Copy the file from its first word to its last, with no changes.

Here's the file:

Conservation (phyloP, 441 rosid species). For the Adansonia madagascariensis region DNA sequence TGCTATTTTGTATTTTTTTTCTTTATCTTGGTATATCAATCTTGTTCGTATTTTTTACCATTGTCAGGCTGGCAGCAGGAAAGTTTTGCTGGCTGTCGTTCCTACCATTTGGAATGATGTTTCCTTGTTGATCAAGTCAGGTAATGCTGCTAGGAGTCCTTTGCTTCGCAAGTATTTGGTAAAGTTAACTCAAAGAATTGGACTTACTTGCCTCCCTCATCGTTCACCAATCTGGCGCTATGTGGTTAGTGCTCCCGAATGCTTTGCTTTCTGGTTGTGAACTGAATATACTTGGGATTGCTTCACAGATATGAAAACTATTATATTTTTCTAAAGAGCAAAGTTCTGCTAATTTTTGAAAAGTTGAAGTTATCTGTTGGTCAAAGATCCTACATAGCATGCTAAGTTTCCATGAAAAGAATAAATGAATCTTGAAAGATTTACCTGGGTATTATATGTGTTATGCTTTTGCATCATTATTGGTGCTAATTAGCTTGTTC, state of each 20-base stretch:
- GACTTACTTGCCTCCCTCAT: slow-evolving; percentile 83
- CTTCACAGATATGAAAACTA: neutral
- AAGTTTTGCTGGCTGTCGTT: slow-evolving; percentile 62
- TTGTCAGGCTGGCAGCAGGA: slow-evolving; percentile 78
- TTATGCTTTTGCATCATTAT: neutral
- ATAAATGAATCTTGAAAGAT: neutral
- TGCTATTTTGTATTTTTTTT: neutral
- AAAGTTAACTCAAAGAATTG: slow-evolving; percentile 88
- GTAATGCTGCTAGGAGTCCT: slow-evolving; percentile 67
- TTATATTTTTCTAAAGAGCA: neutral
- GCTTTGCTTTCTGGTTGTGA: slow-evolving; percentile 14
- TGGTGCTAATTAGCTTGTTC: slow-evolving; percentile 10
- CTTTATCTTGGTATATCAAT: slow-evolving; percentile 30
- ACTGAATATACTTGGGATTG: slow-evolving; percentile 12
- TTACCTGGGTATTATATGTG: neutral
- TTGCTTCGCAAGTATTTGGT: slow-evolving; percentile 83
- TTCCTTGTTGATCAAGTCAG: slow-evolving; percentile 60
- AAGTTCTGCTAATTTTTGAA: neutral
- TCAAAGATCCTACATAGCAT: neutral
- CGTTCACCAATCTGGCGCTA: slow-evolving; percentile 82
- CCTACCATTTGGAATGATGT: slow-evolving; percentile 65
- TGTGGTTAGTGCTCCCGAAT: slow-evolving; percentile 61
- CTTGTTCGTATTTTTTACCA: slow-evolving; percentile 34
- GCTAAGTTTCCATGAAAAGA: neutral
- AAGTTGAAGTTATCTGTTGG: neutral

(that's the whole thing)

Conservation (phyloP, 441 rosid species). For the Adansonia madagascariensis region DNA sequence TGCTATTTTGTATTTTTTTTCTTTATCTTGGTATATCAATCTTGTTCGTATTTTTTACCATTGTCAGGCTGGCAGCAGGAAAGTTTTGCTGGCTGTCGTTCCTACCATTTGGAATGATGTTTCCTTGTTGATCAAGTCAGGTAATGCTGCTAGGAGTCCTTTGCTTCGCAAGTATTTGGTAAAGTTAACTCAAAGAATTGGACTTACTTGCCTCCCTCATCGTTCACCAATCTGGCGCTATGTGGTTAGTGCTCCCGAATGCTTTGCTTTCTGGTTGTGAACTGAATATACTTGGGATTGCTTCACAGATATGAAAACTATTATATTTTTCTAAAGAGCAAAGTTCTGCTAATTTTTGAAAAGTTGAAGTTATCTGTTGGTCAAAGATCCTACATAGCATGCTAAGTTTCCATGAAAAGAATAAATGAATCTTGAAAGATTTACCTGGGTATTATATGTGTTATGCTTTTGCATCATTATTGGTGCTAATTAGCTTGTTC, state of each 20-base stretch:
- GACTTACTTGCCTCCCTCAT: slow-evolving; percentile 83
- CTTCACAGATATGAAAACTA: neutral
- AAGTTTTGCTGGCTGTCGTT: slow-evolving; percentile 62
- TTGTCAGGCTGGCAGCAGGA: slow-evolving; percentile 78
- TTATGCTTTTGCATCATTAT: neutral
- ATAAATGAATCTTGAAAGAT: neutral
- TGCTATTTTGTATTTTTTTT: neutral
- AAAGTTAACTCAAAGAATTG: slow-evolving; percentile 88
- GTAATGCTGCTAGGAGTCCT: slow-evolving; percentile 67
- TTATATTTTTCTAAAGAGCA: neutral
- GCTTTGCTTTCTGGTTGTGA: slow-evolving; percentile 14
- TGGTGCTAATTAGCTTGTTC: slow-evolving; percentile 10
- CTTTATCTTGGTATATCAAT: slow-evolving; percentile 30
- ACTGAATATACTTGGGATTG: slow-evolving; percentile 12
- TTACCTGGGTATTATATGTG: neutral
- TTGCTTCGCAAGTATTTGGT: slow-evolving; percentile 83
- TTCCTTGTTGATCAAGTCAG: slow-evolving; percentile 60
- AAGTTCTGCTAATTTTTGAA: neutral
- TCAAAGATCCTACATAGCAT: neutral
- CGTTCACCAATCTGGCGCTA: slow-evolving; percentile 82
- CCTACCATTTGGAATGATGT: slow-evolving; percentile 65
- TGTGGTTAGTGCTCCCGAAT: slow-evolving; percentile 61
- CTTGTTCGTATTTTTTACCA: slow-evolving; percentile 34
- GCTAAGTTTCCATGAAAAGA: neutral
- AAGTTGAAGTTATCTGTTGG: neutral